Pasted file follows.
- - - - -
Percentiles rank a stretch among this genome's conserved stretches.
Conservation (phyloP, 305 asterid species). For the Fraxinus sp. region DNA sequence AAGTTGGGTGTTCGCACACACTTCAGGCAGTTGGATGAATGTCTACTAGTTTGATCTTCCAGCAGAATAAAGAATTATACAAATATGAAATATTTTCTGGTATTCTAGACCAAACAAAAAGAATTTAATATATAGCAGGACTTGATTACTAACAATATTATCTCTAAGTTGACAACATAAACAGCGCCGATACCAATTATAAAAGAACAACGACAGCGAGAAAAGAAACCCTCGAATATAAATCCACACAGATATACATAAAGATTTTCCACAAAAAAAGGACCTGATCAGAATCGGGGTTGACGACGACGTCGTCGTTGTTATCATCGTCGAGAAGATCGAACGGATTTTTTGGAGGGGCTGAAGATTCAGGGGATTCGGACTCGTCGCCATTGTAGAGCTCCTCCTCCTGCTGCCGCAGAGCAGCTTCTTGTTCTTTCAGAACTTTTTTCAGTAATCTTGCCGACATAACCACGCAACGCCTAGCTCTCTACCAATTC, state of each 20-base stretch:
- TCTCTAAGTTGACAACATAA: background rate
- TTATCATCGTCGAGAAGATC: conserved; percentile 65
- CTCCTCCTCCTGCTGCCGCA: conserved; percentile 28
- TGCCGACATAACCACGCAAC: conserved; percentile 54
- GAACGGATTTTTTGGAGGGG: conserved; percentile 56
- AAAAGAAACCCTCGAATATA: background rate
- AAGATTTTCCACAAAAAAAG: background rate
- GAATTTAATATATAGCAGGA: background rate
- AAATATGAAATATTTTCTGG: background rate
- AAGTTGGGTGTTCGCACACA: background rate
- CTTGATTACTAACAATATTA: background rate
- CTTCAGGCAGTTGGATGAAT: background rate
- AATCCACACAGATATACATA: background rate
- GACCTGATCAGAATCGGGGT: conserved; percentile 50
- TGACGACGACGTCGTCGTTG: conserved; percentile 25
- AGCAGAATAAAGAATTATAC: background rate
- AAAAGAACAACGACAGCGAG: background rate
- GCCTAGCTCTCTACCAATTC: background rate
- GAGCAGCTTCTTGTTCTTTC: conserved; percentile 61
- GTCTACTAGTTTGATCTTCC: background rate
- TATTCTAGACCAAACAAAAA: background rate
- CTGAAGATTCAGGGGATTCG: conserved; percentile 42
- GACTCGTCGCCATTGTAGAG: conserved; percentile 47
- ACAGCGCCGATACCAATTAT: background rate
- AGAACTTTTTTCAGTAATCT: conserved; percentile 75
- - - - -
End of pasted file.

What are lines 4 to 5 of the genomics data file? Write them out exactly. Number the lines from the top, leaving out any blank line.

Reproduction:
- TTATCATCGTCGAGAAGATC: conserved; percentile 65
- CTCCTCCTCCTGCTGCCGCA: conserved; percentile 28